Biogas Plants for 4,900 Households in Rural Settings

Project type: Biogas

Project location: Uttarakhand, India

Project status: Implementation

Annual CO₂ reduction: 22,712 t

The project, financed by Coop and implemented in partnership with WWF Switzerland, Helvetas and Intercooperation Social Development India (ICSD), involves the construction of 4,900 biogas plants in households in rural areas in the state of Uttarakhand in India. By substituting wood as a fuel with biogas, greenhouse gases are being reduced. These biogas plants complement the commitment for regional rice farmers on behalf of Coop, Reismühle Brunnen and Helvetas: a fair, value-added supply chain has been developed for the local rice production, aiming at improved incomes for farmers and adjustments for eco-friendly farming methods.

59,950

persons benefit from better air quality

10,900

biogas plants installed

520

ha of forest saved

The use of biogas plants is adding further local benefits and helping to reduce the consumption of wood as a fuel. But it is not only carbon emissions that are being reduced; it is also expected that there will be a substantial decrease in deforestation in and around the area and therefore protection of the habitat of endangered tigers, an increase in carbon sequestration in these forests, better health among women and children due to less smoke in kitchens, less time spending on collecting wood, especially women, reduced methane emissions in paddy fields thanks to the application of biogas slurry instead of undecomposed farm yard manure, improved farming productivity due to slurry application (less temporary nitrogen blockage in the soil, more easily available nutrients for top dressing), an opportunity for skilled workers to provide their services for the construction, maintenance, marketing and financing of biogas plants, and increased climate resilience among the population as earnings increase due to savings and income generation grows thanks to skill development.

This project supports the farmers in the fair-trade rice project of COOP with a biogas plant. That means less time for collecting firewood, clean cooking and organic fertiliser for their rice fields.

Annina Böhlen, Sustainability Fund of COOP Switzerland

The use of biogas slurry for the organic production of rice in the area is an important sustainable benefit of the project. This procedure emits less methane into the atmosphere compared to the direct use of manure. Intercooperation Social Development India (ICSD) is promoting organic basmati rice production in this area, enabling poor and marginal farmers to earn more from its premium pricing than with rice produced conventionally using chemical fertilisers. This shows that by financing the project, Coop and Reismühle Brunnen will contribute strongly to the sustainable development of the rural population participating in the project. Thanks to all these sustainable benefits, the project is to be implemented as a small-scale project under the Gold Standard.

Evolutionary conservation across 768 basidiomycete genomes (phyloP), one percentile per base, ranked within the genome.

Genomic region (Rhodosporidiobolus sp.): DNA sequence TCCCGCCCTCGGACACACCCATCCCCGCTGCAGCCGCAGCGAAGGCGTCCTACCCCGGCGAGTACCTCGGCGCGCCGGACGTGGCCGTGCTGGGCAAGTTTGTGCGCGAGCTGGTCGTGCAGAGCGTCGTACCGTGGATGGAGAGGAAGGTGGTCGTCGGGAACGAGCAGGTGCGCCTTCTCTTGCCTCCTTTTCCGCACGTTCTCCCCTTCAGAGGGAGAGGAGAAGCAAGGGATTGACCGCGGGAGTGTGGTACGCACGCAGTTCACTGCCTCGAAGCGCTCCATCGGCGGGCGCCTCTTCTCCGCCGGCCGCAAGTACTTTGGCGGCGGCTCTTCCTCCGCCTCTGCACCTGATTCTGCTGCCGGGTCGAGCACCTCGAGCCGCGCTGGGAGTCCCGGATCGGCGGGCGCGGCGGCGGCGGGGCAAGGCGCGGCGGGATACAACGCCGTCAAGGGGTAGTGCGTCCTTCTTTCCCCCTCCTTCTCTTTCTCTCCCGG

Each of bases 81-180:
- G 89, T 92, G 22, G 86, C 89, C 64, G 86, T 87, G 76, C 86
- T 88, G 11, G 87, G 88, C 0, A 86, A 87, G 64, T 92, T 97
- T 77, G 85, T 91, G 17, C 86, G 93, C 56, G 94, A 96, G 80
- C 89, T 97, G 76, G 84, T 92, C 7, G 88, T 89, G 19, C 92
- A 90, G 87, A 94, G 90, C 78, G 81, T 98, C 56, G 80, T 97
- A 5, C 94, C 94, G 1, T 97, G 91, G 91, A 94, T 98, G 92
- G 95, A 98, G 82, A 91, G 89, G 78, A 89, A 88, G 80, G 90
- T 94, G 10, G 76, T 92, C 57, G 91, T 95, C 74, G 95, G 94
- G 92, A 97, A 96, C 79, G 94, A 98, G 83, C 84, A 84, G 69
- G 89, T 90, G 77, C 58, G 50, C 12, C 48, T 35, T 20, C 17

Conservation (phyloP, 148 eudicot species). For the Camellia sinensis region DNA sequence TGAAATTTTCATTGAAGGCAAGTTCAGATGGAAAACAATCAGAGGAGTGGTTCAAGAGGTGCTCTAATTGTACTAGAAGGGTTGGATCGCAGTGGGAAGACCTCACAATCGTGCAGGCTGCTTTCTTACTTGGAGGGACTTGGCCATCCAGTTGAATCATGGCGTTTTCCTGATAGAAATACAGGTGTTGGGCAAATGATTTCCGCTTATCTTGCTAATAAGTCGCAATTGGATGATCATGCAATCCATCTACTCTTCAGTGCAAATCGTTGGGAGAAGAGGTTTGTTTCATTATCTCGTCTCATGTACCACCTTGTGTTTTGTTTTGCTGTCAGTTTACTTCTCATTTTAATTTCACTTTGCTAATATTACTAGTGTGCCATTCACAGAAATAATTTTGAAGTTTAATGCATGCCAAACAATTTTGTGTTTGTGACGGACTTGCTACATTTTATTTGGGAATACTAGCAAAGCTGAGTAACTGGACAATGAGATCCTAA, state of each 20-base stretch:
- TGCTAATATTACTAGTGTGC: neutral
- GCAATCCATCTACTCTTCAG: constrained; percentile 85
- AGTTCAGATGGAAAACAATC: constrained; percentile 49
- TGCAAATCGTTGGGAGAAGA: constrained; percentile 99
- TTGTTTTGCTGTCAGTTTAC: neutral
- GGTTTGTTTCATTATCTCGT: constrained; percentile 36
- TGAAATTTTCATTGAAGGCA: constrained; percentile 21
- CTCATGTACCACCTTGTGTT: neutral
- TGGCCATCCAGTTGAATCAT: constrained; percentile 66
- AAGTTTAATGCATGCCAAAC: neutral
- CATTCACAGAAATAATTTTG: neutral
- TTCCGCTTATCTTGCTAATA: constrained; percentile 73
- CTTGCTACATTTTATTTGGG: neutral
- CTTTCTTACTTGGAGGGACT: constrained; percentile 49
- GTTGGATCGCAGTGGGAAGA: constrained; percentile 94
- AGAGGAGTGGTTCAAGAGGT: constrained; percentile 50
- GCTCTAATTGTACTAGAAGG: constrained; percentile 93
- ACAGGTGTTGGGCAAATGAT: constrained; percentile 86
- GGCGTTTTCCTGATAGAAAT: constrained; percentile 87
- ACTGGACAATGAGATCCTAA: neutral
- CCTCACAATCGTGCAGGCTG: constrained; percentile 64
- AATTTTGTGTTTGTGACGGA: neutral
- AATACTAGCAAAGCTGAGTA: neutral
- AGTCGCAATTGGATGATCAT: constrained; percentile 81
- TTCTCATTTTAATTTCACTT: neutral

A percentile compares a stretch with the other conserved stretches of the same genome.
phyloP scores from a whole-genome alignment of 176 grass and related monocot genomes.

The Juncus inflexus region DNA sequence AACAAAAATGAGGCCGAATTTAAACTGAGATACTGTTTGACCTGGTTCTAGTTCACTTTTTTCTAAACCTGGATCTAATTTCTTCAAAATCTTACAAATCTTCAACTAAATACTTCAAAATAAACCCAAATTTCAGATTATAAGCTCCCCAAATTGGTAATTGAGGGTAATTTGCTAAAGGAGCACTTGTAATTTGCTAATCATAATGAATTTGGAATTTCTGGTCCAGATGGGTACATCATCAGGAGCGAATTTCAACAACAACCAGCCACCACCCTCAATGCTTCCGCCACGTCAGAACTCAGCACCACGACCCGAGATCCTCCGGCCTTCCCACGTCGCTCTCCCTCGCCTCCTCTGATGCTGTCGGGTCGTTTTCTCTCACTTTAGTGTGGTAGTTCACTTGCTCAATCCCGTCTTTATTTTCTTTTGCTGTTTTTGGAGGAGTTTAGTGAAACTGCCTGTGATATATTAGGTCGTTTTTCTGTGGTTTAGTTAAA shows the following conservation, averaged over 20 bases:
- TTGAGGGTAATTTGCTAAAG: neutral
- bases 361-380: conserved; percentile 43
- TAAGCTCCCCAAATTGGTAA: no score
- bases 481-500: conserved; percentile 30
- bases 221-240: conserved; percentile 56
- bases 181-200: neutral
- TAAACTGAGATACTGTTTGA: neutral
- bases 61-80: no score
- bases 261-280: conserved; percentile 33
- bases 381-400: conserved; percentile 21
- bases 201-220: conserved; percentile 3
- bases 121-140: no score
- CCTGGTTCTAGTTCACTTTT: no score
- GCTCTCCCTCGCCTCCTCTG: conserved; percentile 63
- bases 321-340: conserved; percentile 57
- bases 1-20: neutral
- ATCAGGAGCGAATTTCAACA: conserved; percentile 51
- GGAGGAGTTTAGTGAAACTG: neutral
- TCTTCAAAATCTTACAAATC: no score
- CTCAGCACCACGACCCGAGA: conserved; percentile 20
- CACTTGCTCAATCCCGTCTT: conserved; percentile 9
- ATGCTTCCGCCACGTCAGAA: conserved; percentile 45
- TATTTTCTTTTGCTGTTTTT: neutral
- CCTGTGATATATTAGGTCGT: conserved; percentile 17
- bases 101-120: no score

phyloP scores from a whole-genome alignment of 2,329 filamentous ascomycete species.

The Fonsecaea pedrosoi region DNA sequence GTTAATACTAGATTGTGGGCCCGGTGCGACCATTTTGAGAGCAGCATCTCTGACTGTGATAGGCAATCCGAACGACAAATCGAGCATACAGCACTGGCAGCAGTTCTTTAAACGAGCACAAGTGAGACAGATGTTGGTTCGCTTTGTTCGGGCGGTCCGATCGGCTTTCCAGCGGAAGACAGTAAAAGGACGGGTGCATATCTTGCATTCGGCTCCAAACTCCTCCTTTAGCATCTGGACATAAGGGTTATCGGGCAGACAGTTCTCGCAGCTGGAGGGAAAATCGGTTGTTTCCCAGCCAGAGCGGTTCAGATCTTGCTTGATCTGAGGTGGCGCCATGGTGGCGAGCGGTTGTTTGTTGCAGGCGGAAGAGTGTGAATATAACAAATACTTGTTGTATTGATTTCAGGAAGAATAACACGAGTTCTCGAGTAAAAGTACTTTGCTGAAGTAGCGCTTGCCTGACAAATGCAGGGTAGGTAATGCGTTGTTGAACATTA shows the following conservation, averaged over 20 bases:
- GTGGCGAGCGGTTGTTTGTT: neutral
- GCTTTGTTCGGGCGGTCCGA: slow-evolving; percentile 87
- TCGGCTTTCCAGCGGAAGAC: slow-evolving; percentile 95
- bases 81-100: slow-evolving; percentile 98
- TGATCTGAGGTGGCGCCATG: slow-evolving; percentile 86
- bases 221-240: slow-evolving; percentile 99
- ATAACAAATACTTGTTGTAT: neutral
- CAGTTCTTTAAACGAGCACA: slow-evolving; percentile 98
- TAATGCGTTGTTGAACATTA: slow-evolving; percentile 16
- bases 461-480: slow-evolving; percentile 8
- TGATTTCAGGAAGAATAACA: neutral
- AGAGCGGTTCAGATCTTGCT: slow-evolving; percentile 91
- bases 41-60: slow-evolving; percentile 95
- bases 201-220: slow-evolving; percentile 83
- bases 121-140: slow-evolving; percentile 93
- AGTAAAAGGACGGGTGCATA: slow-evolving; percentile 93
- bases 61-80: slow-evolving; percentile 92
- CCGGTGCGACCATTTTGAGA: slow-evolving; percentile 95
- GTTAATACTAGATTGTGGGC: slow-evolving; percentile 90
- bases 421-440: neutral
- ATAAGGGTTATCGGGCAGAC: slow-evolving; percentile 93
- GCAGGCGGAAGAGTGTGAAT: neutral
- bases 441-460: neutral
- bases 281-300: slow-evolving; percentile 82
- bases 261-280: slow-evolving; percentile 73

For WWF, this project is of great importance, as it helps reduce conflict between tigers and people, as the women no longer have to head to the forests to collect firewood.

Bella Roscher, Senior Manager Climate & Energy of WWF Switzerland

The capacity of the units installed varies and is decided based on the number of people and the number of cattle they own. The cost for a biogas unit is pre-financed by Coop to cover one third. It is likely that subsidies will be received from the Indian government or corporate sources to cover another third. Families are expected to contribute one third of the total biogas digester costs. To secure ownership, households will either provide locally available materials and labour or contribute their share in monetary terms. Carbon finance will be used towards subsidisation of the units, training, operations and maintenance, reaching people in remote areas and other activities pertaining to the project. 

 

This project contributes to 11 SDGs:

  • SDG 1: The use of slurry (organic fertiliser produced by the farmers themselves) helps to prevent small farmers from becoming dependent on chemical fertilisers, thus improving their families’ financial situation.
  • SDG 2: The biogas digesters produce organic fertiliser and thus reduce chemical fertiliser, thus contributing to sustainable agriculture.
  • SDG 3: 59,950 persons have benefited from better air quality since the start of the project.
  • SDG 4: Because the time-consuming collection of firewood is no longer necessary, children have more time to go to school and do homework. 
  • SDG 5: Only women are entitled to buy and own a biogas plant. This helps to level out the balance of power in the family and to strengthen the position of the women.
  • SDG 7: 10,900 biogas digesters have been installed since the start of the project.
  • SDG 8: 7 permanent jobs have been created for the local population and more than 600 people have been trained in the use of biogas plants.
  • SDG 12: The recycling of organic waste contributes to sustainable waste management. 
  • SDG 13: Each biogas biodigester avoids 5.7 t CO₂ and reduced wood consumption by 3.5 t per year.
  • SDG 15: To date, the programme has reduced wood consumption by 37,995 tons and has thus saved 520 hectares of forest from deforestation.
  • SDG 17: The programme enables the transfer, dissemination and implementation of environmentally friendly technologies in India.
     

Situation without project

Using wood, forest litter and dung as fuel

Contribution to the SDGs

Project standard

Partner

Project number

7204

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